Deep Creek's Blue Moon Rising vacation village

More than 150 years ago, famed philosopher Henry David Thoreau published his iconic book "Walden," which chronicled his two years living as one with nature in a cabin set on Walden Pond in Massachusetts.

Today, some travelers who seek a Walden-esque experience still want 21st-century amenities and perks. At Blue Moon Rising, a new eco-friendly vacation village nestled in the mountains of Western Maryland, they'll find the best of both worlds. Following a soft opening in fall 2013, the retreat officially opened to guests June 27.


Tucked away on 15 wooded acres replete with towering oak, hickory and hemlock trees, various flora, fauna and a quiet stream, the property boasts 14 environmentally conscious, compact and energy-efficient cabins (ranging from 300 to 450 square feet) inspired by the tiny-home movement generating buzz across the country.

Dubbed "Waldens" by the staff, each structure was built using repurposed, recycled and local materials, and each one-of-a-kind cabin is filled with a veritable treasure trove of unique architectural features and finds. There's flooring made of heart yellow pine from Andrew Carnegie's former locomotive factory in Pittsburgh, for example, and there are intricate doors and windows that were once part of a historic Baltimore-area home.


Rich colors and textures abound, and furnishings mix contemporary and country-cozy pieces, accentuated by local art. Fun, quirky touches include handcrafted light fixtures made from an antique gramophone. A salvaged automobile rearview mirror takes on new purpose as a bathroom looking glass. The overall vibe might best be described as rustic chic.

A tranquil hideaway

The cabins are clustered on a hilly expanse that offers views of Deep Creek Lake, originally a hydroelectric source and now the largest inland body of water in Maryland. Spanning 3,900 acres with nearly 70 miles of shoreline, it's a popular haven for fishing, boating, swimming and other water sports that help bring more than 1.1 million visitors annually to Garrett County.

It's a fitting backdrop for this tranquil hideaway.

"My vision was to create a beautiful, comfortable place where vacation rentals could be integrated with sustainable living," says Lisa M. Jan, 59, an educator turned developer whose family vacations at the lake spawned the concept of Blue Moon Rising six years ago.

"I wanted to foster an understanding of the natural environment and preserve it as much as possible," explains Jan. "Every decision made was eco-conscious."

Jan and her small, tight-knit team — comprising local builders and craftspeople, among others — have sought to use materials that are reclaimed, recycled or recyclable in the future.

"Whether it's the materials we use in the cabins or something like landscaping, we weigh what impact it will have on the earth and this community," says operations manager Elliott Perfetti, an electrical engineer born and raised in Garrett County. "And I can tell you, we don't let anything go to waste."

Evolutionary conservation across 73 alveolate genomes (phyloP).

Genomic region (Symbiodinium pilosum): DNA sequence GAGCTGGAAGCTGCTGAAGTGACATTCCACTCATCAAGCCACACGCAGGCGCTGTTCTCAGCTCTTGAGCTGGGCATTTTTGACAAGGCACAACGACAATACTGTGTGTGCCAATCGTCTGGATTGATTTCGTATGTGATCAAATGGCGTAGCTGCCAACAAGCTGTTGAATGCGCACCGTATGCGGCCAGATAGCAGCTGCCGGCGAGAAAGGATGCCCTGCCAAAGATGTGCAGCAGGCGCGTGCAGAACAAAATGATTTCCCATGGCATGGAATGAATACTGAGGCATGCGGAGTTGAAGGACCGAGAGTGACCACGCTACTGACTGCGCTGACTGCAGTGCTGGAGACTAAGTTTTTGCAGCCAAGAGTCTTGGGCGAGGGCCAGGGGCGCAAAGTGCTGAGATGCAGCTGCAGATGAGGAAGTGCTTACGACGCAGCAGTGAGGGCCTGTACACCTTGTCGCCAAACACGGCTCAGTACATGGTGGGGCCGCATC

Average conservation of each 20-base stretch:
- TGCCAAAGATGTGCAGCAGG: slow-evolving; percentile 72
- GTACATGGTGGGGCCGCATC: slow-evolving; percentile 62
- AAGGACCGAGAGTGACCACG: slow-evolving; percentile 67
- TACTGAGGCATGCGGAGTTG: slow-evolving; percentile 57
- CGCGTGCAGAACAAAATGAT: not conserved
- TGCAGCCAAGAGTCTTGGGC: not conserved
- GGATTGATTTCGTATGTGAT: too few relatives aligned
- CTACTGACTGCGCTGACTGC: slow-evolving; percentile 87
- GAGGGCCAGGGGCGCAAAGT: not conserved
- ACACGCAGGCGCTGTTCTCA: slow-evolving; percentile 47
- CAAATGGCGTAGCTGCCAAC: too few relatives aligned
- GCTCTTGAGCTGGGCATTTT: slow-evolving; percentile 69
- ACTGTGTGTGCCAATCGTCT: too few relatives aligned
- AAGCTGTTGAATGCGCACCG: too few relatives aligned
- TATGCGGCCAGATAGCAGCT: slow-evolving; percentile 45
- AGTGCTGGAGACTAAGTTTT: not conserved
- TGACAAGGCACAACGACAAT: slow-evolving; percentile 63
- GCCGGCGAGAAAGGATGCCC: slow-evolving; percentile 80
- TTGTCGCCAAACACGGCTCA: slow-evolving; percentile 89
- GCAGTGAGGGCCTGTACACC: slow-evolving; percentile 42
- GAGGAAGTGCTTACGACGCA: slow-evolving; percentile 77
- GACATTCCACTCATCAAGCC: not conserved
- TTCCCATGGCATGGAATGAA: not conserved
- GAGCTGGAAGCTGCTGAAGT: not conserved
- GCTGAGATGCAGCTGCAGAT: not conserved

Dirt removed during excavations was sifted, then mixed with clay, lime and water to become the natural plaster coatings on interior and exterior straw-bale walls. Moreover, every tree taken down during the construction process was evaluated for use elsewhere on the property and given a fresh purpose — for instance, as support posts or trim for the cabins.


Elsewhere on the site, cabins have been furnished with the latest green products and technologies, from low-flow toilets to high-efficiency heaters, lighting and insulation.

Good karma

Upon arrival at Blue Moon Rising, guests are welcomed by a staffer at the onsite office — a visually stunning LEED platinum house with a green roof — that everyone calls "Leap of Faith."

Next, they're escorted via golf cart up a winding path toward the diminutive cabins, christened with catchy monikers like Sugar Magnolia, Bella Donna and Moonshine.

"They each have a unique design and personality," says Bill Thomas, the award-winning design builder whose Cranesville-based company, Hobbitat, built the tiny structures primarily from locally sourced, reclaimed lumber and then assembled them onsite.

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At the Skyeia cabin, bold red trim stands out against the cedar shake and raw oak logs of the cabin's exterior. Cabinets have been artfully constructed out of doors collected from salvage piles.

Moonshine has a Murphy bed and a loft-style "bunk-bed" area that provides additional sleeping space, while Funkomatik 513 has a purple door, purple trim and plenty of funky touches. A reclaimed barn-wood interior in Luna Bleu has original paint that has been carefully restored and sealed to maintain the appearance of the wood's past life. A library ladder has been engineered to serve as steps to the sleeping area.


Bathing options run the gamut; you can sink into a claw-foot tub or soap up under the stars in an outdoor shower.

"We don't have TVs or phones in the cabins, although there is free WiFi," says Perfetti, who adds that there's plenty to keep folks engaged during their stay.

Out back under fragrant pines are a picnic area, a nearby fire pit, a striking open-air pavilion that's suitable for weddings and parties, and The Phoenix, a community gathering space equipped with a large, sleek kitchen. The pristine property also includes access to hiking trails, kayaks, canoes and pedal boats.

The team is currently developing wellness, nature, arts and other pro-gramming with local experts, designed to cultivate economic, environmental and social sustainability in the community.

"I'm generating good karma and getting good karma back," says Jan, adding that she believes the picturesque getaway is among the most innovative developments of its kind in the region."I think we have created a magical place that's not quite like anywhere else."